It is not by eschewing pain and sorrow that we become victorious, but by inviting Christ into it that we receive the grace to perceive suffering as love, as gift, as triumph. And it is this very love—this self-gift—offered for others that turns wounds into glorified gashes in humanity capable of bearing great fruit. That is how the Cross changes us. And that is precisely where we experience its triumph.
This article was previously published at Aleteia.
What does it mean to be holy? And how do we become holy?
These two questions burned in my mind for years as I moved from agnosticism, to fundamentalist Protestantism, then home to Catholicism. When I returned to the Catholic Church, I continued to ask the same questions about holiness as I specialized in apologetics, moral theology and bioethics. Finally, thanks to my life imploding, I came to the conclusion that holiness consists, quite simply, in love of and surrender to God.
Truth be told, I can now see that my trajectory within Christianity was an attempt, albeit a worthy one, to have an authority tell me the truth in black and white, give me the laws, and present me with the parameters in which to live. I used to joke that I just wanted someone to tell me the flipping rules so I could follow them!
Because deep down I knew that following the rules was a heck of a lot easier than surrendering to a wild, unpredictable God—especially a God who allows so much suffering in life. It took many years of prayer, study, soul-searching and, of course, personal suffering before I began to see that the essence of holiness is not formulas, facts or feats—good as those can be—but trusting God. And that the indispensable ingredients of holiness are hoping in God in all things, believing he is good no matter what, and surrendering to his love with abandon.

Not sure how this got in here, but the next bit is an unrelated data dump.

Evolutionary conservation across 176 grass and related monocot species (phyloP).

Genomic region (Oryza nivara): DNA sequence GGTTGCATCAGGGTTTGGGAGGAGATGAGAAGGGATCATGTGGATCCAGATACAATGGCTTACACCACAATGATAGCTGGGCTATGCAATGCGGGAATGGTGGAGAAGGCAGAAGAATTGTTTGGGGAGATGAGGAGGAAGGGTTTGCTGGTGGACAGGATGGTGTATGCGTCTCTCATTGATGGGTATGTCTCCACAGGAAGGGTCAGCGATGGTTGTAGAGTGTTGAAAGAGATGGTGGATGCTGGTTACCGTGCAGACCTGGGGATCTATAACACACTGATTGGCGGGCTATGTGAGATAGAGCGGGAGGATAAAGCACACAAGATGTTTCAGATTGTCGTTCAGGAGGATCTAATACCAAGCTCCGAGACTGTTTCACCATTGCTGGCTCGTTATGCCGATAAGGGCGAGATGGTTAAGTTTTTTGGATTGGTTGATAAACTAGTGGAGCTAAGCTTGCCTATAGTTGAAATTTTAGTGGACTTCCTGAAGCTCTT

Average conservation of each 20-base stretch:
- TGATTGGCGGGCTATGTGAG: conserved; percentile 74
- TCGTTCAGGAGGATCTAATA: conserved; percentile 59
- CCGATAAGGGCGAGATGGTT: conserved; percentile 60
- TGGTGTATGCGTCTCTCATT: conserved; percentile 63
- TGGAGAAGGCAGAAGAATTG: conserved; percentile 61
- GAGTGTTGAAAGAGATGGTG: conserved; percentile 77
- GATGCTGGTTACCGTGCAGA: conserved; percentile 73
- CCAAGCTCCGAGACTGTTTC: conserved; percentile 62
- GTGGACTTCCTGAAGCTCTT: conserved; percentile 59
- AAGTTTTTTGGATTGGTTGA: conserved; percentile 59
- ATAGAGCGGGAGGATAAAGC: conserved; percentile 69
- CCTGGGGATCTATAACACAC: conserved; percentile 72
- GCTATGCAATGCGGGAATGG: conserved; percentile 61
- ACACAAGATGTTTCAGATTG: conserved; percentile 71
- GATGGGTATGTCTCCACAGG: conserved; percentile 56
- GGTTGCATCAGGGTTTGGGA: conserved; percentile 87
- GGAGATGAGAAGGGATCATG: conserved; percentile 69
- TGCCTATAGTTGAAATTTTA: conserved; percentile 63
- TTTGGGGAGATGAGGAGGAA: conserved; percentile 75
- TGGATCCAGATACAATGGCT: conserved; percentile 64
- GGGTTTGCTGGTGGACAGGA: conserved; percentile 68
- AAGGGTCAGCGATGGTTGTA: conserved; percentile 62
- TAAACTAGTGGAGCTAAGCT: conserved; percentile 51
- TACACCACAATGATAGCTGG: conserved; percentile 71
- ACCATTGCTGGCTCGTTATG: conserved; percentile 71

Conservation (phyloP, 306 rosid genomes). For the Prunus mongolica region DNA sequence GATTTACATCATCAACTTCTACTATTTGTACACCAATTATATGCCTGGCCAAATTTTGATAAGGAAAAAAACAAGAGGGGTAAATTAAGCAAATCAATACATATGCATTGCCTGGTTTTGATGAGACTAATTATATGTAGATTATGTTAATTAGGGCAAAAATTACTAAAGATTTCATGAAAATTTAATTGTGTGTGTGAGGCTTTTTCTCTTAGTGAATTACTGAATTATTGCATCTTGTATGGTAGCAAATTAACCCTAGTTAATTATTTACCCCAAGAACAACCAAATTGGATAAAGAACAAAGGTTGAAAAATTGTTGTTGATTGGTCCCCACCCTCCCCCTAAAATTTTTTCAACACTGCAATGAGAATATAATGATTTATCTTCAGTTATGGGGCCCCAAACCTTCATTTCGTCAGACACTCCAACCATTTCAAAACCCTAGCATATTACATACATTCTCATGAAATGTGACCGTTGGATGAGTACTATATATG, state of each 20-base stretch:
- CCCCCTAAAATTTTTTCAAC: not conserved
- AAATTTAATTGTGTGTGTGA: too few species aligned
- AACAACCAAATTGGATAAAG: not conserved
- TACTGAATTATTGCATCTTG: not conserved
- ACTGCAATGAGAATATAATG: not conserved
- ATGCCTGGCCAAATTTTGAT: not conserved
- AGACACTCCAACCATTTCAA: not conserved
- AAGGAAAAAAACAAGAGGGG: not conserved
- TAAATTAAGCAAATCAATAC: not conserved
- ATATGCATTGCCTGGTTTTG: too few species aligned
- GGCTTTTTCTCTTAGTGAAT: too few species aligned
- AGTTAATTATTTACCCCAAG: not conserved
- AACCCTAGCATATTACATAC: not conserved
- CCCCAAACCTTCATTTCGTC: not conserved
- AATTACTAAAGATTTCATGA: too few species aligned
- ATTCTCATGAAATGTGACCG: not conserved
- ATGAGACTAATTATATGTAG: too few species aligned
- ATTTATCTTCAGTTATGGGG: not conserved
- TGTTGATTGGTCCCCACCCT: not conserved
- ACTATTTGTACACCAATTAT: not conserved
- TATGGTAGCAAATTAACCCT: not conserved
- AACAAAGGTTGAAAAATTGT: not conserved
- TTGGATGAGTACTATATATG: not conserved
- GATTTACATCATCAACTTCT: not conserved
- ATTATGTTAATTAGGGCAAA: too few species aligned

Sounds simple enough, right? Simple maybe. But easy, no.
Thanks to a suggestion by Amazon, I recently happened upon Dr. Peter Kreeft’s new book, How To Be Holy: First Steps In Becoming A Saint, which explains masterfully why holiness is simple but hard. Amazingly, at least to me, Kreeft affirms exactly what I’ve been trying to say in both my writing and talks—that holiness it isn’t about performance, but surrender. In other words, holiness has much less to do with asserting my will as it does with assenting to God’s. And therein lies the crux of Kreeft’s message.
With the brilliance, wit and logic that is classic Kreeft, the prolific author and philosopher sums it up neatly in these words:
“Abandonment’, or “islam”, or “surrender”, to God’s providential will is also the very essence of holiness.” Kreeft, How To Be Holy, 31
He builds his thesis on the truth that God is all-good, all-knowing and all-powerful, and upon St. Paul’s words in Romans 8:28 which say: “We know that all things work together for good for those who love God, who are called according to his purpose.”
Most of us would readily agree that God is good and working all things together for our good when things are carrying on happily in our lives; that is, when they are going according to “our will.” During these times, we are invited to cultivate the virtues of faith, hope and love by aligning our will with God’s and growing in relationship with him.
But it is when God allows us to be sanctified, or made holy, “against our will, through suffering” (Kreeft, 32), that we are frontally challenged to exercise the theological virtues in a more radical way. It is then that we must decide whether we really believe that God is good and whether we truly trust that what he is permitting in our lives is for our good. In these moments of permitted purification, we are beckoned to abandon ourselves with confidence to God’s providential will, allowing the fire of God’s love to burn away the dross of our own self-love and self-will—in a word, selfishness—which, Kreeft says is the main obstacle to holiness. When we assent to God in the midst of suffering, we begin to experience what the sage author calls “joyful, trusting self-surrender,” which requires saying: Not my will, but thy will be done.
And that, my friends, that hard prayer of willing, intentional surrender in abandonment to a God we believe is good and loving—in the teeth of what is often a hard-fought battle through suffering—is what makes us holy.